A given: from a GOP perspective, Bob Barr as the Libertarian candidate is a bad thing that could cost him a critical battleground state.
A maxim: if you want to further marginalize a third-party candidate or political movement, don't talk about it, don't take notice of it, and by all means don't make it part of the public debate.
That being said, I'm wondering tonight just why Mike Huckabee doesn't want John McCain to win the election, given his interview in the Huffington Post:
Republicans need to be Republicans. The greatest threat to classic Republicanism is not liberalism; it's this new brand of libertarianism, which is social liberalism and economic conservatism, but it's a heartless, callous, soulless type of economic conservatism because it says "look, we want to cut taxes and eliminate government. If it means that elderly people don't get their Medicare drugs, so be it. If it means little kids go without education and healthcare, so be it." Well, that might be a quote pure economic conservative message, but it's not an American message. It doesn't fly. People aren't going to buy that, because that's not the way we are as a people. That's not historic Republicanism. Historic Republicanism does not hate government; it's just there to be as little of it as there can be. But they also recognize that government has to be paid for.
Here's the official Libertarian Party rejoinder (h/t Independent Political Report):
Huckabee is right that Libertarianism is a threat to Republicanism. The Republican Party, with the help of people like Sen. John McCain, has done nothing but increase the scope and power of government while throwing fiscal responsibility to the wind. It’s the ‘compassionate conservatism’ touted by people like Huckabee, McCain and President Bush that has caused a soaring national debt and a society where prisons are overflowing because of Republican ‘compassion.’ Libertarianism is unquestionably the American message because libertarianism is the only political message that empowers the American people by giving them more control over their lives and their wallets. Huckabee proves once again that there is very little difference in the messages of Republicans and Democrats, and shows that McCain and Obama might as well be running in the same political party.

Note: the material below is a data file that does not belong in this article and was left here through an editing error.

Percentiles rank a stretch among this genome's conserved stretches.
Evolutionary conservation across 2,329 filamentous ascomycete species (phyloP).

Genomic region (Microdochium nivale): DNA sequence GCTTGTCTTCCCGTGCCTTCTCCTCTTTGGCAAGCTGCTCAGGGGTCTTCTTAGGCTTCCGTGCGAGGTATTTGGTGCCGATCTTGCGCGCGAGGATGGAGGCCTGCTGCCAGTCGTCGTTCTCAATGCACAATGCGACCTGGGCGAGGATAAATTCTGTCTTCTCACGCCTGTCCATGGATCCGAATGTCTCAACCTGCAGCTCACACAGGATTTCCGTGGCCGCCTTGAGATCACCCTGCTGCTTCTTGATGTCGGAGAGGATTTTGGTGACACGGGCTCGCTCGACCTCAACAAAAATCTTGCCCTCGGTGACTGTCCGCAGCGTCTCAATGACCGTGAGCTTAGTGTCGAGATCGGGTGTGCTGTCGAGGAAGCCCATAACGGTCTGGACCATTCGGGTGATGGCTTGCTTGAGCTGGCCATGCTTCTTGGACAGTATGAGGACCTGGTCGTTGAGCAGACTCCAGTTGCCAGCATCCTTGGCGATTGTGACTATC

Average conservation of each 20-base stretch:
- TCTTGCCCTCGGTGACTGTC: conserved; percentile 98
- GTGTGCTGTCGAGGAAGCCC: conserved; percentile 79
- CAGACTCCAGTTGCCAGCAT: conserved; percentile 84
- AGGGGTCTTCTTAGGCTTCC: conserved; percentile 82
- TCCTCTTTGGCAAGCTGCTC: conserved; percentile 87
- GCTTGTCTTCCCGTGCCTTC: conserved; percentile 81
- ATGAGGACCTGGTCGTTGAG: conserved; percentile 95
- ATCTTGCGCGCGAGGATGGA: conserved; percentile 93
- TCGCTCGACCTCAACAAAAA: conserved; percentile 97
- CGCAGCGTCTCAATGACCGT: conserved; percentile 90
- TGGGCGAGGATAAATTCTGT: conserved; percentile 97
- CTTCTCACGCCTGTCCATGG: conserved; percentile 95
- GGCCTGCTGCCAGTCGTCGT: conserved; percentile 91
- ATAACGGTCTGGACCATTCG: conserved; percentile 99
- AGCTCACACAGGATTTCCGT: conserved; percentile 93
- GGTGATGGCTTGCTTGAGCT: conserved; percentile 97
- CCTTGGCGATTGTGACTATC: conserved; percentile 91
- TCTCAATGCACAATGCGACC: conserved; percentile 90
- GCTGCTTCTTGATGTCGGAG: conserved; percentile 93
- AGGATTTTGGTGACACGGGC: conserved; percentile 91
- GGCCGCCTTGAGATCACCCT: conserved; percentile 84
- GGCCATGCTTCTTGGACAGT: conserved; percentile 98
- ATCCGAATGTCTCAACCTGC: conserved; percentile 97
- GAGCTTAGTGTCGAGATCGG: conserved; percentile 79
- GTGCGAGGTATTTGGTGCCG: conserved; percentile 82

That's good, but not great.
Here's my suggested response:
Mike Huckabee apparently doesn't trust the American people.
If a smaller government took fewer of their hard-earned dollars, he thinks they'd be too self-centered to invest some of that money in locally controlled schools. He'd rather trust bureaucratic organizations like the FDA, which routinely lets thousands--if not millions--of American citizens suffer and die because it delays for years the approval of medications already thoroughly vetted at safe in Europe and Canada.
In Mike Huckabee's America, you can't trust people to make their own decisions about education or which drugs they should use to dull their cancer pain.
In Mike Huckabee's America, government needs to look up your dress or into your pants before it decides that you are allowed to get married.*
Which is your America?
If you believe in an America where the government should be able to pull money out of your wallet before you can spend it on your own family, the Democrats have a great candidate for you.
If you believe in an America where the government's reach should extend into your bedroom, the GOP has the man for you.
But if you think America is about individual liberty and personal responsibility, then send Mike Huckabee, Barack Obama, John McCain, and Hillary Clinton a message.
Still probably too long, but you get the idea.
Thanks, Mike, for keeping our brand out there for us.
Now the only question remaining is this: Bob and Wayne, why doesn't a Google search give me any response from you guys?